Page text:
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3. Their negative comments can help you make a breakthrough

It is true that your enemies never really have much good to say about you. However, in as much as they might be talking out of a place of hate, there might be some truth to what they’re saying.

To wit, whenever you hear something mean or nasty from an enemy, you might want to take a step back and evaluate yourself. There is a chance that what this enemy is saying is true and coming to face that fact is a major step in helping you to become a better person overall. This is another testament to the fact that enemies can be therapists in their own way.

4. Enemies can also be powerful allies

Loving your enemies can also mean making an effort to interact and make peace with them. In the end, if you are able to establish some common ground and patch things up, you’ll have succeeded in making another friend. And who doesn’t need friends?

This can also help you in working with people in the long run. You get to hone your inter-personal skills, and that can be a big plus to your ledger.

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5. It gives you the ability to realize positivity

In a multitude of negativity, a speck of positivity always seems to find its way through.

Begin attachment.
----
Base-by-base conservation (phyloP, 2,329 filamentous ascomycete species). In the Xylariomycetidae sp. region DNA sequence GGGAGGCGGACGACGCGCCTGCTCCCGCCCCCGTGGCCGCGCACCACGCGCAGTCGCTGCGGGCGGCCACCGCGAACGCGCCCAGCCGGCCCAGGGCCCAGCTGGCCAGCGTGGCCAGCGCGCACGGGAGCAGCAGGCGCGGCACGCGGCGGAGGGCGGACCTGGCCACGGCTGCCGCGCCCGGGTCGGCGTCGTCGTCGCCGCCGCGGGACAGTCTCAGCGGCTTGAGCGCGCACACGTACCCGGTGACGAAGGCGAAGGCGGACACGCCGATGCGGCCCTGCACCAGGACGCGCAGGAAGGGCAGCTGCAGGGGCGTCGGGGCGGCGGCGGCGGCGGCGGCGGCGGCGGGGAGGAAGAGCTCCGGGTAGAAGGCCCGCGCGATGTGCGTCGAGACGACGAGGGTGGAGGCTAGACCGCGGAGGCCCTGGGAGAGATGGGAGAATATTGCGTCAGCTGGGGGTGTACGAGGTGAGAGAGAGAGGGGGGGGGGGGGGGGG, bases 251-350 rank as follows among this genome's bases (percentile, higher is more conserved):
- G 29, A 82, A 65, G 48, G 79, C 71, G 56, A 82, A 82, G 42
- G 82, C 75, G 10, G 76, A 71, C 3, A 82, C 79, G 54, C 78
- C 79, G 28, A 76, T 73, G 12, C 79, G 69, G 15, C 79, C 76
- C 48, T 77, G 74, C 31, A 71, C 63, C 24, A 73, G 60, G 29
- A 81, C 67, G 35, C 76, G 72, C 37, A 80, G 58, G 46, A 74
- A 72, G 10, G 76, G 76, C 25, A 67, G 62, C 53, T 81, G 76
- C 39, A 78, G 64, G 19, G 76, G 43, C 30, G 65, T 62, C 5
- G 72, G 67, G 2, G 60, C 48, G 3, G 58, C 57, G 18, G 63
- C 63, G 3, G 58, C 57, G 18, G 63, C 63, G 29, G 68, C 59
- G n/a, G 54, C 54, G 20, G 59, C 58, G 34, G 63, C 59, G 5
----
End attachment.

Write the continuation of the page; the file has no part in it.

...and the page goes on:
Sometimes, a knowledge of the fact that you have enemies will also help you to focus on the many positives and good things that are in your life. A lot of times, we neglect what really matters in life. This can be due to being overly concerned with the enemies we have.

However, it is also possible for this acknowledgement to spur you to take a step back and appreciate the goo things (and people who surround you).

6. There might just be a misunderstanding

Sometimes, the reason why you have an enemy might be something very innocuous. You might not have known the cause of this fractured relationship and your enemy will help complete the picture.

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Simply approaching them will help you to understand the reason for the fracture. This, in turn, can help you to work towards healing your relationship moving forward. Misunderstandings happen, and you need to be able to work around them.

7. You learn to appreciate love as well

A constant reminder of the fact that there are enemies will also help you not to take those who love you for granted. Love and hate are two opposing emotions and it is possible for one to momentarily overshadow the other.

However, while you’ll always have enemies, there will also always be people who love you. These people need to be appreciated for what they do for you. Never let the hate projected to you from your enemies take the place of that.

8. Do you really need the hate?

The truth is that enemies bring only toxic emotions and generate bad reactions from you. If you’re truly to live a prosperous life, you can’t really be carrying all this baggage around.

Hate is bad and you should try all you can to get rid of it. It is a well-known fact that nobody can get really far in life while carrying a lot of emotional baggage. Well, hate is the biggest form of emotional baggage there is.

Featured photo credit: rawpixel via unsplash.com